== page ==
Addressing the issue of overweight/obesity is complex. Overweight/obesity frequently presents as a symptom in a syndromic consisting of multiple comorbid events. This observation is complicated by the fact that overweight/obesity commonly fits into a syndemic paradigm with complex associations among genetic, physiological and sociocultural etiological factors. No one demographic or socioecological factor appeared to have a predominant role in predicting obesity in the participants studied at this rural university. It is concluded that levels of overweight and obesity are multifactorial and should be addressed with more holistic actions. These findings suggest that future studies should look more closely at stressors in the environment as well as culturally acceptable versus ideal notions of weight and corpulence. Study findings also suggest that early intervention will be critical to reducing levels of overweight/obesity and associated complications as the population ages. Finally, this study provides evidence for health educators and policy makers to go beyond exercise and calories in/out to develop educational materials that can cross many barriers of culture, age, ethnicity, educational level, residence and body image.
The authors thank the Department of Public Health Sciences and the Campus Health Center at New Mexico State University for their partnership in conducting the study.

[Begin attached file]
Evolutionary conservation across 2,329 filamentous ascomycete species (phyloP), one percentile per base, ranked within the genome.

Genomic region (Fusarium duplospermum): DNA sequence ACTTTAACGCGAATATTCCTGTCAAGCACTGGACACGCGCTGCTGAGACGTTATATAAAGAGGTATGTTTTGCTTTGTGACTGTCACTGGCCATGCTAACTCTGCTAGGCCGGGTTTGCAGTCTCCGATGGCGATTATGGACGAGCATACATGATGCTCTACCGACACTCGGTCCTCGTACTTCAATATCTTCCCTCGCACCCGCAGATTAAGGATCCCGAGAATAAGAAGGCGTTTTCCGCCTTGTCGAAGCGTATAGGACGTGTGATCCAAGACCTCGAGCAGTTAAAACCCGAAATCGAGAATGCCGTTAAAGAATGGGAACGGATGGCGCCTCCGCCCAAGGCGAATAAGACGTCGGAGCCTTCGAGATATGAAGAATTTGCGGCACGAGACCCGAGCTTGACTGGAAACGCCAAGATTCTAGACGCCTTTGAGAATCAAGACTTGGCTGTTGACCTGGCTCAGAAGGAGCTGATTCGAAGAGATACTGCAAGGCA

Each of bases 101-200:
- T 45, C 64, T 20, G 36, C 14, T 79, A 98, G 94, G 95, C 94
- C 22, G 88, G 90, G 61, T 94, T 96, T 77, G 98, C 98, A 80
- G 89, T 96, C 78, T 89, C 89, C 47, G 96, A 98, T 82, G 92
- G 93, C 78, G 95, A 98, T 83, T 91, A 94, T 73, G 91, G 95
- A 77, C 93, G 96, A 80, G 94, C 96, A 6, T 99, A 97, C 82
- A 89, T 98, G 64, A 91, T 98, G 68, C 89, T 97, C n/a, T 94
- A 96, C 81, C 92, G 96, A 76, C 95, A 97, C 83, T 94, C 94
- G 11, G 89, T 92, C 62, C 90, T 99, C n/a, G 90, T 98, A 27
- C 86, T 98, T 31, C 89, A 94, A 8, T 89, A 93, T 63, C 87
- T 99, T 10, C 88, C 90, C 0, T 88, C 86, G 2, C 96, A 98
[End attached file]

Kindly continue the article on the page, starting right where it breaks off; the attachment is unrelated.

1. World Health Organization. Controlling the global obesity epidemic. Geneva: WHO (Online) 2012. Available: http://www.who.int/nutrition/topics/obesity/en/index.html (Accessed 2 April 2012).
2. World Health Organization. Obesity and overweight. Geneva: WHO (Online) 2011. Available: http://www.who.int/mediacentre/factsheets/fs311/en (Accessed 13 June 2012).
3. Ogden CL, Carroll MD, Kit BK, Flegal KM. Prevalence of Obesity in the United States, 2009-2010. US Department of Health and Human Services, Centers for Disease Control and Prevention, National Center for Health Statistics. 2012.
4. New Mexico Department of Health. The New Mexico Plan to Promote Healthier Weight: 2006-2015. Santa Fe, NM: New Mexico Department of Health, no date; 104.
5. Brewis AA. Obesity and human biology: toward a global perspective. American Journal of Human Biology 2012; 24(3): 258-260.
6. Wells JCK. Obesity as malnutrition: the role of capitalism in the obesity global epidemic. American Journal of Human Biology 2012; 24(3): 261-276.
7. Swinburn BA, Sacks G, Hall KD, McPherson K, Finegood DT, Moodie ML et al. The global obesity pandemic: shaped by global drivers and local environments. The Lancet 2011; 378(9793): 804-814.
8. Brewis AA, Wutich A. Explicit versus implicit fat-stigma. American Journal of Human Biology 2012; 24(3): 332-338.
9. Ely J, Zavaskis T, Wilson SL. Diabetes and stress: an anthropological review for study of modernizing populations in the US-Mexico border region. Rural and Remote Health 11: 1758. (Online) 2011. Available: www.rrh.org.au (Accessed 5 November 2012).